Search - Silvana Padoan, Rolando Panerai, Orchestra e Coro del Teatro dell'Opera di Roma :: Puccini - Madama Butterfly / Scotto, Bergonzi, Panerai, Di Stasio, Opera di Roma, Barbirolli

Puccini - Madama Butterfly / Scotto, Bergonzi, Panerai, Di Stasio, Opera di Roma, Barbirolli
Silvana Padoan, Rolando Panerai, Orchestra e Coro del Teatro dell'Opera di Roma
Puccini - Madama Butterfly / Scotto, Bergonzi, Panerai, Di Stasio, Opera di Roma, Barbirolli
Genre: Classical
 
  •  Track Listings (17) - Disc #1
  •  Track Listings (18) - Disc #2

With her highly placed, lyrical sound, Madama Butterfly was really a role Renata Scotto should never have sung; indeed, it was just this type of heavy role that shortened the beautiful-tone days of her career. But we're ...  more »

     
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With her highly placed, lyrical sound, Madama Butterfly was really a role Renata Scotto should never have sung; indeed, it was just this type of heavy role that shortened the beautiful-tone days of her career. But we're fortunate that she did undertake the part: Her searing insights and her tragic transformation from innocent girl to all-knowing woman are so touching, so right, that Scotto is, arguably, the best all-around Butterfly on disc. What's more, this set catches her in excellent voice, long before the role had taken its toll. Butterfly is Puccini's saddest heroine, and Scotto will bring tears to your eyes. She is partnered here by the elegant Carlo Bergonzi, also in fine voice, and if he doesn't quite capture Pinkerton's swagger, he certainly does romance his new girl-bride to perfection. Sir John Barbirolli allows the score to unfold with uncommon beauty, and the remainder of the cast is very fine as well. But this is Scotto's show--as it should be--and she'll break your heart. --Robert Levine

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CD Reviews

SUPERIOR RECORDING OF CLASSIC TRAGEDY.
RALPH PETERS | CLOVIS, CA USA | 06/28/2000
(5 out of 5 stars)

"While adoring TOSCA and LA BOHEME for many years, I could never warm to MADAMA BUTTERFLY. But after purchasing this recording, I discovered that the fault may not have been all mine. The Maria Callas version may be fine on its own merits, but this Renata Scotto interpretation simply soars. Conductor Barbirolli has breathed stunning life into this vivid, pulsing work and, with Scotto's heartbreaking soprano, created a definitive version of Puccini's time-honored classic. The recording quality is crisp and brilliant; the entire cast superb. A worthy addition to a classical library which may already have several other versions."
Yes, absolutely, the greatest Butterfly.
J. Luis Juarez Echenique | Mexico City | 12/11/1999
(5 out of 5 stars)

"This recording has classic status and wins hands down over the stiff competition. Renata Scotto, a natural Lucia, perhaps was not meant by nature to sing Cio-Cio-San, but by sheer artistry and genius, she makes the role her own, like no other soprano in the Century. Hers is a deeply felt, throughly understood portrayal. The suicide is almost unbearable, it has to be heard to be believed! This is one of the most poignant interpretations ever caught on records. Period. And how lucky she was in having Carlo Bergonzi and Rolando Panerai as her partners, this casting was made in Heaven. And of course, there is the peerless conducting of Sir John Barbirolli, so loving, so passionate. I rate this recording as one of the three greatest Puccini recordings ever, the other 2 being of course, the Callas/Di Stefano/Gobbi/ De Sabata Tosca, and the Beecham La Boheme. It would be utterly ridiculous NOT to own this gem."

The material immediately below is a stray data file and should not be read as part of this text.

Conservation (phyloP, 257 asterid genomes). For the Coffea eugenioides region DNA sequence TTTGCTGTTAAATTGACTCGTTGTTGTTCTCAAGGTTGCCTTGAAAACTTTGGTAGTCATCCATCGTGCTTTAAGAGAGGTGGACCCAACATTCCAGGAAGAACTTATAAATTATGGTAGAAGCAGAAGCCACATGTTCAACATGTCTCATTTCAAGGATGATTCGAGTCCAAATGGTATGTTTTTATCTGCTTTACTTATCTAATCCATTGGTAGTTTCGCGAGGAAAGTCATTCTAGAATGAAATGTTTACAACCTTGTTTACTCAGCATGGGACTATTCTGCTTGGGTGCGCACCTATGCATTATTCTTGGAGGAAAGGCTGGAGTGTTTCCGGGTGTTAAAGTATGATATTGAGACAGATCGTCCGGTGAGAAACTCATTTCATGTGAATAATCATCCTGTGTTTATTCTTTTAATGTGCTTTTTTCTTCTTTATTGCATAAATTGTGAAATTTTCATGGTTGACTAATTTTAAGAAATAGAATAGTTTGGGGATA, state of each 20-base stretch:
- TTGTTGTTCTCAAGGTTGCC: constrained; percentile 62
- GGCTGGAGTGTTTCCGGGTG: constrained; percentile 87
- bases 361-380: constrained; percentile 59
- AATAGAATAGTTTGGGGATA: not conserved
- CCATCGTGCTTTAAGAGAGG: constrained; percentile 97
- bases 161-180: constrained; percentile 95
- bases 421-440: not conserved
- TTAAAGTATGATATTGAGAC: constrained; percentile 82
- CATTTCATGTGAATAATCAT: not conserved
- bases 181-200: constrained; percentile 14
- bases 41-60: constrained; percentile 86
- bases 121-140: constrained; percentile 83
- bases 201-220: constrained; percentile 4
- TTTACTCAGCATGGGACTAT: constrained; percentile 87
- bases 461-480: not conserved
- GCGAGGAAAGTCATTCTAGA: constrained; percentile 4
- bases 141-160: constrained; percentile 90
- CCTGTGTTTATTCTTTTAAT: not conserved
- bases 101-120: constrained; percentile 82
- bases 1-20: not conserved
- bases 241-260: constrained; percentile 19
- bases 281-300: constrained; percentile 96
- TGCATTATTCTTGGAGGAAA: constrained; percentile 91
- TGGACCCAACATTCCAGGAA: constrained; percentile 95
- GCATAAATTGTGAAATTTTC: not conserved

Heart Breaking!
Gapare Pacchierrotti | Canada | 01/26/2000
(5 out of 5 stars)

"I have never been so moved. I have many fine recordings of Butterfly -- Tebaldi, Price, De Los Angelis -- yet none have moved me as this one. They all have their fine points, and moving parts that bring one to tears, but this recording is so much more than the occasional fine moment.This is a Soprano Opera, and even with the nice love duet with the tenor, or the flower duet, or the presenting of Pinkerton's letter by the US console, Sharpless -- all wonderful moments -- the real star is the soprano. This is a very heavy opera for the voice, and I agree this is not a good choice for Scotto's light instrument, that is if vocal longevity is to be considered. It is a real challenge to be a young girl ( I think Butterfly is supposed to be 15 ) in love with a foreigner, then a mother, then abandoned. Each singer has a strong part and a week part to this characterization -- that is except Scotto, for she masters all aspects of the character. As is her trade mark, the dramatic and personal truth of the character pours out in every note. The end of the opera leaves one not only in tears, but simply limp from emotional distress. If you can only afford one opera this year, buy this one; you won't go wrong."